Six suggestions to make international train travel more attractive

October 14, 2022

I have been using the train instead of a plane for most of my long distance trips this year, and the experience has been mixed. Here are some observations and urgent suggestions for improvement.

In principle I very much prefer train travel. Flying is stressful, and security checks are awful. You have more space in the train (this is especially a concern for tall people like me), and it is fun to see the countryside pass by. Because you have more space and are more relaxed, it’s easier to work or read.

An additional benefit is that travelling by train gives you a better sense of the distance you travel. Together with the diversity of the landscapes you pass, you start (re)appreciating the beauty and vastness of the earth we live on. Also, the additional cost in time it takes to travel by train (especially over longer distances, say 700 kilometres or more) will make you reconsider whether the trip is worth the effort. And in the end, that is the only thing that significantly reduces climate impact: simply travel less.

But in order to make long distance train travel a viable alternative to flying, the following recommendations should be taken at heart.

Make booking easy
Booking a train is not as easy as booking a flight. Not all booking sites have all the schedules. Trains can typically be booked only three months in advance. Night trains can often only be booked by phone. My best luck so far have been the sites of the Deutsche Bahn or the French SNCF.
Improve reliability
As a long trip typically involves changing trains several times, reliable (long distance) schedules are essential. This is not always the case: I’ve had good experience with the French TGV so far, while the German ICE is a nightmare: delays of more than an hour are not uncommon. As most of my trips cross Germany, this is a problem. Adding additional slack in the connection time between trains is not always easy when booking online. Swedish rail is so unreliable that most Swedes prefer to take the bus instead. Force national train operators to improve their reliability.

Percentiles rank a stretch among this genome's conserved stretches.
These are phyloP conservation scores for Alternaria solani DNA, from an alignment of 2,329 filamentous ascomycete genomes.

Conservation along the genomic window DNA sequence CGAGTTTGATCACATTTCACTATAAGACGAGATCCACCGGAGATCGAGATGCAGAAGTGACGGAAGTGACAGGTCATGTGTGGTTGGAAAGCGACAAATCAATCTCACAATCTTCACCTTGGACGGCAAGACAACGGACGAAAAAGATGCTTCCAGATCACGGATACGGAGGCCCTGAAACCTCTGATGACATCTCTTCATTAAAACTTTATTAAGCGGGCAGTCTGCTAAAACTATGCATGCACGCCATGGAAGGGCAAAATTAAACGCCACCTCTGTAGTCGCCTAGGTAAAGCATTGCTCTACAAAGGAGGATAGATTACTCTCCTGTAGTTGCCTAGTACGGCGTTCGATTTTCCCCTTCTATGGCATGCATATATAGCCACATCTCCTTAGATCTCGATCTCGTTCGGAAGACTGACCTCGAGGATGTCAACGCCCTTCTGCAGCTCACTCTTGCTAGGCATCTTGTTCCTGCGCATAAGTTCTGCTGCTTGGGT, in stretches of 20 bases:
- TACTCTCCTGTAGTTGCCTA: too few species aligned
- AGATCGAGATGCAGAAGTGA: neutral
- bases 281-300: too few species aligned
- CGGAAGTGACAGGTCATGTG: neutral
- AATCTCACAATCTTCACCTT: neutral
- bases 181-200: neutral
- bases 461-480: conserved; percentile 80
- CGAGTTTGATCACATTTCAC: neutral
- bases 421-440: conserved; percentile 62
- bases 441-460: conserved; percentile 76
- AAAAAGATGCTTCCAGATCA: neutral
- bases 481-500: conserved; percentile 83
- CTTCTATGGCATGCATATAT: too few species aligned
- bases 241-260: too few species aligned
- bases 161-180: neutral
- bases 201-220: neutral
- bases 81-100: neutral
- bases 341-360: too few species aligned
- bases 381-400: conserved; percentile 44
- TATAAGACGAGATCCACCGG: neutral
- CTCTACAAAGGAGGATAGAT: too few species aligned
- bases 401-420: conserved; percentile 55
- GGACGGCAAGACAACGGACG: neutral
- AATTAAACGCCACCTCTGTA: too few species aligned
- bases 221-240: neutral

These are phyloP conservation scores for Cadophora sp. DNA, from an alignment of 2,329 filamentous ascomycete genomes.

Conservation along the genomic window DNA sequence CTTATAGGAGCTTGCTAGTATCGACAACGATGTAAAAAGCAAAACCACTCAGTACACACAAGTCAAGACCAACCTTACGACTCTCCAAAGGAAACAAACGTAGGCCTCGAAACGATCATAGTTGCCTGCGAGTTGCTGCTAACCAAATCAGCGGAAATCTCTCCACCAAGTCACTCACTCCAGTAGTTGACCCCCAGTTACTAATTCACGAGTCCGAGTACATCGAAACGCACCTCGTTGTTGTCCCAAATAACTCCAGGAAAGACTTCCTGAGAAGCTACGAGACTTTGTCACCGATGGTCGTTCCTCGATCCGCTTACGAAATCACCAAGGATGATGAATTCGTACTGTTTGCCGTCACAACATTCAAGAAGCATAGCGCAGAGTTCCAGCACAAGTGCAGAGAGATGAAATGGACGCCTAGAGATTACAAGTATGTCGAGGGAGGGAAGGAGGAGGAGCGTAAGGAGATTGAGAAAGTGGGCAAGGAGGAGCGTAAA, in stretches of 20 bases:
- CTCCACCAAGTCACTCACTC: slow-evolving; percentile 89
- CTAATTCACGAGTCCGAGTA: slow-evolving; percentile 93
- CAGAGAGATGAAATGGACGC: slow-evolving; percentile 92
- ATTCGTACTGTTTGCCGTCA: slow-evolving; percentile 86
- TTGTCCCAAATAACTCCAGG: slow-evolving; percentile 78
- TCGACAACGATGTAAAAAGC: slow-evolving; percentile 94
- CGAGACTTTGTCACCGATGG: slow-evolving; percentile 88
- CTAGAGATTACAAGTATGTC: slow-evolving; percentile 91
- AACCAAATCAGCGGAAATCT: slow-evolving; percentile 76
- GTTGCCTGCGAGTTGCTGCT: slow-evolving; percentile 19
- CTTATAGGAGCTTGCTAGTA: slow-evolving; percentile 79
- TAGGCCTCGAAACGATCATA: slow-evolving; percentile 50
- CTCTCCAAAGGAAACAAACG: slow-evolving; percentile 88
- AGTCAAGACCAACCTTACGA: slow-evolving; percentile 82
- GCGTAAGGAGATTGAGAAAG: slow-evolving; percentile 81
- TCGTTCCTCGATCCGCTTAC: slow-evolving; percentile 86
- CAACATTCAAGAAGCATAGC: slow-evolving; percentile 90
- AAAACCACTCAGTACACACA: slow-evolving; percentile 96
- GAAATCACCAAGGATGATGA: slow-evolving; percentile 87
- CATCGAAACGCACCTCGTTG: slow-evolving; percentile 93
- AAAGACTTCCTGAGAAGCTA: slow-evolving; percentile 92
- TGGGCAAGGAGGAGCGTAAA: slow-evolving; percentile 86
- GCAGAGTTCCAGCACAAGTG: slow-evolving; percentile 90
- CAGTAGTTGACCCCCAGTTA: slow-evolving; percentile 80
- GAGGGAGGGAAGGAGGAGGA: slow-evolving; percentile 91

Lower cost
Long distance train travel is much more expensive than flying, unless you book very early (i.e. three months ahead) and do not use a night train. And even then, flying might actually still be cheaper. Make flying more expensive (stop subsidising it!).
Modernise night trains
Night trains are a (very) weak link. The sleeping coaches are old, the beds are too short, too stiff, and hence basically unsuitable to actually sleep on. More private options (for single or groups of two or three travellers) are needed. Breakfast is awful. Modernise the night train fleet; travelling at night could be so enjoyable! Make sure night trains (including special sleeping cabins) can always be booked online (in a single transaction including all other parts of the trip; this is important when you miss any of your connections!) Update: 33 next-generation Nightjets expected to be in operation by 2025.
Make stations more like airports
Because some additional time to change trains is often required to make sure you do not miss that essential connection, proper services on the stations are essential. Not all stations are equipped with a nice lounge, a good bar or a proper coffee/tea shop with nice seats. (München is a recent bad example that I came across.) Often the lounge is inaccessible for international travellers, or closed later in the evening. Airports are so much nicer in that respect.
Offer proper meals on board
Long distance trains could improve their on board restaurant service, and offer proper meals instead of just snacks and sandwiches. Often flight menus are better than the food served on the train. (The Thalys is a particular bad example serving ice cold food.)
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